We say that the numbers, `a`

and `b`

, are a perfect match to `target`

if their sum equals to target; That is: `a+b=target`

. In the following Facebook interview question we use this definition.

## How to Find The Perfect Match to Target in a List

Given a list of numbers and target, find in the list two numbers that are perfect match to target. If such numbers exist, return their indexes in the list as a tuple in ascending order. Otherwise, return `None`

.

### Sample 1

Suppose the `target`

is `7`

and the list is `[0,1,2,3,4,5,6,7]`

then we can return one of `(0,7)`

,`(1,6)`

,`(2,5)`

,`(3,4)`

### Sample 2

Suppose the target is `14`

and the list is `[0,1,2,3,4,5,6,7]`

, then we must return `None`

since there are no two numbers in the list that are a perfect match to the target.

## Solution #1: Naive `O(N`^{2})

Solution

^{2})

Suppose we have a list of numbers `A`

with `N`

items. You can quickly iterate over all possible pairs in the list and check whether their sum equals to target. If we found such pairs, return their indexes; otherwise, we return `None`

.

How can we find all possible pairs in a list?

The first observation is that any possible pair can be represented by the tuple `(x,y)`

if `0≤x<N`

and `0≤y<N`

. Suppose `a=A[x]`

and `b=A[y]`

, then we can represent the numbers `a`

and `b`

as the tuple `(x,y)`

. In other words, we can map the pair `a`

and `b`

by their corresponding positions in the list.

Well, It seems a straightforward task.

```
def findPerfect(numbers: List[int], target: int) -> Union[Tuple[int,int],None]:
def ArePerfect(aa: int , bb: int, target: int) -> bool:
return target == (aa+bb)
size = len(numbers)
for xx in range(0,size):
for yy in range(0,size):
if ArePerfect(numbers[xx], numbers[yy], target):
return (xx,yy)
return None
```

We have `N`

possible pairs to check. In other words, the algorithm runtime is ^{2}`O(N`

^{2})

## Solution #2: Fixing the Solution 1

Well, We are in the right direction to solve this Facebook interview question. But there is bug in the above solution. Can you find it?

The error is that while any possible pair can be represented by the tuple `(x,y)`

if `0≤x<N`

and `0≤y<N`

, the opposite is not valid. That is, not all tuples `(x,y)`

where `0≤x<N`

and `0≤y<N`

maps to a valid pair. If `x=y`

, the tuple `(x,y)`

does not map to a valid pair. Why? if `x=y`

then we have a pair with the same item, however, we want to find two different items in the list. Let’s fix it to eliminate the pairs from the form `(x,x)`

:

```
def findPerfect(numbers: List[int], target: int) -> Union[Tuple[int,int],None]:
def ArePerfect(aa: int , bb: int, target: int) -> bool:
return target == (aa+bb)
size = len(numbers)
for xx in range(0,size):
for yy in range(0,size):
if xx != yy and ArePerfect(numbers[xx], numbers[yy], target):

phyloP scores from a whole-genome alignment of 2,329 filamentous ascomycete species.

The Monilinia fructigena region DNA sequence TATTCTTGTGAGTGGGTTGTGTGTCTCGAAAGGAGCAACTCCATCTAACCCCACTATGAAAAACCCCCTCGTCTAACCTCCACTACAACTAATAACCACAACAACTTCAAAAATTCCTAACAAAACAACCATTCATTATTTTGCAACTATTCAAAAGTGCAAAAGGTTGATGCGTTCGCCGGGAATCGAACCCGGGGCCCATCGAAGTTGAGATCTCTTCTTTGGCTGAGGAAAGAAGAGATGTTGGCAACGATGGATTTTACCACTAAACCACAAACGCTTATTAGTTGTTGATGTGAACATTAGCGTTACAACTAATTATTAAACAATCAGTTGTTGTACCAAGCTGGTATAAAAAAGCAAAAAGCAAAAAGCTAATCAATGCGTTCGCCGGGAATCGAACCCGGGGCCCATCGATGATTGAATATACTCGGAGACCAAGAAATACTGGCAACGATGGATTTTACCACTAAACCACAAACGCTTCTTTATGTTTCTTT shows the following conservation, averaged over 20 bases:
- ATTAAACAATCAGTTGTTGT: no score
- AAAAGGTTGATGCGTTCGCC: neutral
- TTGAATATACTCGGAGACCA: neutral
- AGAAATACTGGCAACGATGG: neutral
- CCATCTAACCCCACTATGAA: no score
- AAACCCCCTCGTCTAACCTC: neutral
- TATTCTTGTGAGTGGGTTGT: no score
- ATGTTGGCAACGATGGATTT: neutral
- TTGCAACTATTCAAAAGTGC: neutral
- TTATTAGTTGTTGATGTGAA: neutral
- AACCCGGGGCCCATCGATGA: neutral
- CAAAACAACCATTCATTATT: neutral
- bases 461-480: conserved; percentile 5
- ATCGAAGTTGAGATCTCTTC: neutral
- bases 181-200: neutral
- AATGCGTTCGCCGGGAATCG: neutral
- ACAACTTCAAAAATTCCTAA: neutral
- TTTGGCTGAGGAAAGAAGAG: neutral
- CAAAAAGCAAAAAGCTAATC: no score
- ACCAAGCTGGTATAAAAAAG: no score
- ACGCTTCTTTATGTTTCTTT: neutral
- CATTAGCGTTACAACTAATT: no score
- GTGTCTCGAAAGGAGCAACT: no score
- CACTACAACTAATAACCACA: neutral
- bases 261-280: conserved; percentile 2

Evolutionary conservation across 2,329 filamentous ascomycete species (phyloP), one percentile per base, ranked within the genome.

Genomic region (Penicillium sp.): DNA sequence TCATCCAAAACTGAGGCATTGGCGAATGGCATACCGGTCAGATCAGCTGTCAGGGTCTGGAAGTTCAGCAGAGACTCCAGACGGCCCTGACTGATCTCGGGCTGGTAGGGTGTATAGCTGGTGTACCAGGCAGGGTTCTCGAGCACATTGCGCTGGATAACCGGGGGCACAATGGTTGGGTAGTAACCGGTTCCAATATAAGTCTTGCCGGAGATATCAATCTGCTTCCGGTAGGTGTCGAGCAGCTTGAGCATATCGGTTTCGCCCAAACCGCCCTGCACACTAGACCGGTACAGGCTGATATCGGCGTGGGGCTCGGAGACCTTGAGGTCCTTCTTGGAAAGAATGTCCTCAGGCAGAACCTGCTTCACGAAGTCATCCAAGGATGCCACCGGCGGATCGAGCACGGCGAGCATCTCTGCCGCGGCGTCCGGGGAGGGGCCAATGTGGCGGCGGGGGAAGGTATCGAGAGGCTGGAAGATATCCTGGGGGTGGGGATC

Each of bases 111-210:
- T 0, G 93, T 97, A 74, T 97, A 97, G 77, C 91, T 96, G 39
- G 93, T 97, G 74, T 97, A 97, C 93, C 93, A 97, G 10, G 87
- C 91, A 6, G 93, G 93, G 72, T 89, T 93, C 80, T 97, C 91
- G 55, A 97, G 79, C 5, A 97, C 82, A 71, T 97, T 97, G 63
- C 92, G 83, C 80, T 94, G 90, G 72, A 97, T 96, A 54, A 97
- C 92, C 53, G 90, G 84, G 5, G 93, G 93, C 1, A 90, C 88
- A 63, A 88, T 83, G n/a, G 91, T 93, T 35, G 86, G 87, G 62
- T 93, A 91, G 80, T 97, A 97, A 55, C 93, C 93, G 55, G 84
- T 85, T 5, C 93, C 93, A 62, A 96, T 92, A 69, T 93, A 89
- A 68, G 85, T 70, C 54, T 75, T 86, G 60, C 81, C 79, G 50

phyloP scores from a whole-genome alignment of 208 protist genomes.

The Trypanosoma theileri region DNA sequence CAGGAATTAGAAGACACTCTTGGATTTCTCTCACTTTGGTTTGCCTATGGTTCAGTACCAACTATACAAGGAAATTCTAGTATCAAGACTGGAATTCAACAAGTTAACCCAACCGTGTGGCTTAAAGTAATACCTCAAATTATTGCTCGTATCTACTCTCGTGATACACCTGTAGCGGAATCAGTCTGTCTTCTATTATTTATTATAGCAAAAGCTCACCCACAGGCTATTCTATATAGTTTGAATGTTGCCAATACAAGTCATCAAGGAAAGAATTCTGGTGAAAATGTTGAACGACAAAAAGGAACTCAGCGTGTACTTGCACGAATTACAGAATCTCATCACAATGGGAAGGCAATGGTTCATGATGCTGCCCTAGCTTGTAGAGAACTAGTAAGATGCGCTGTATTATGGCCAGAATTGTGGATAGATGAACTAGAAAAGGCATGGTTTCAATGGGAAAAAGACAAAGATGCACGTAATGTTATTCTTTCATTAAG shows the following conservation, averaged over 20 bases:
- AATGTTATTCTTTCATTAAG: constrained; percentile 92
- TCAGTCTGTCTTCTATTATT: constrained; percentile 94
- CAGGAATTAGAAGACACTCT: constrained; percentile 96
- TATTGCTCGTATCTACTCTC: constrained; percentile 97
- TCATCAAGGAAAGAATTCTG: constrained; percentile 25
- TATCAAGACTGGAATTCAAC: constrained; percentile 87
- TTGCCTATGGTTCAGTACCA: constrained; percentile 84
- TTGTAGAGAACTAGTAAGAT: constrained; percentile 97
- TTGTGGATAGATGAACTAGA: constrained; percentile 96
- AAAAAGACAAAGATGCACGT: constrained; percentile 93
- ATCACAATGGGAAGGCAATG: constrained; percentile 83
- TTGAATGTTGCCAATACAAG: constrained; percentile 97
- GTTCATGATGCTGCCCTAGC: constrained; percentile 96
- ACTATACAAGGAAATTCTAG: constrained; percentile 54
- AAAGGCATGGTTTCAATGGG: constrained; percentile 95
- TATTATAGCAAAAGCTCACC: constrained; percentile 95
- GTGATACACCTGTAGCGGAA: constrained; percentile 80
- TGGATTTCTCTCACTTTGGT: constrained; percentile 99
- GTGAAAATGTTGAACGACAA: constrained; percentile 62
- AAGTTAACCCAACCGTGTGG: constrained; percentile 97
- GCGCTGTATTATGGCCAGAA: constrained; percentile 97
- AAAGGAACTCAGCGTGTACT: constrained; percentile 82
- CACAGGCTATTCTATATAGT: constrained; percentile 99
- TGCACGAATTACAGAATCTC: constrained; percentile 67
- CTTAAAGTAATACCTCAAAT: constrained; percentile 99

return (xx,yy)
return None
```

Now, the solution is correct. We now check only `N(N-1)`

pairs. But the algorithm runtime is still `O(N`

. Can you improve it?^{2})

**Solution #3:** Sum Operator is Symmetric

In our case we there is no importance to the order of the numbers. We all know that the sum operator is symmetric, in other words a+b=b+a, Therefore if the pair represented by the pair represented by tuple `(x,y)`

is perfect match to target, then the pair represented by`(y,x)`

is also perfect match to target.

Let’s update our observation: We need to check all tuples `(x,y)`

where `0≤x<N`

and `x+1≤y<N`

. In other words, all the tuples where `y`

is smaller than `x`

. This way, we will check all valid pairs at least once and only once. First, we eliminate the invalid pairs from the form `(x,x)`

. second, we eliminate the valid `(p,q)`

where` p>q`

since we will check this pair when we process the tuple `(q,p)`

Let’s update the the code:

```
def findPerfect(numbers: List[int], target: int) -> Union[Tuple[int,int],None]:
def ArePerfect(aa: int , bb: int, target: int) -> bool:
return target == (aa+bb)
for xx in range(0,len(numbers)):
for yy in range(xx+1,len(numbers)):
if ArePerfect(numbers[xx], numbers[yy], target):
return (xx,yy)
return None
```

We decrease the numbers of pairs we need to N(N-1)/2 pairs. We optimize the checking but it is still O(n^2) algorithm.

## Conclusions For Perfect Match Facebook Interview Question

In the last operation, we use the observation that the sum operator is symmetric. However, not all the operators are symmetric. Suppose we change the definition: We say that the numbers, a and b, are a perfect match to `target`

if `a`

. This claim does not hold anymore. For example: ^{b} = target`2`

while 3^{3}=8^{2}=9.

We decrease the numbers of pairs, we need to check by using the symmetric property observation. However, the algorithm runtime is still O(N^2). The naive solution works, However, There is better solution to this Facebook interview question, Can you find another observation about what we want to find in the list and improve the runtime of the solution?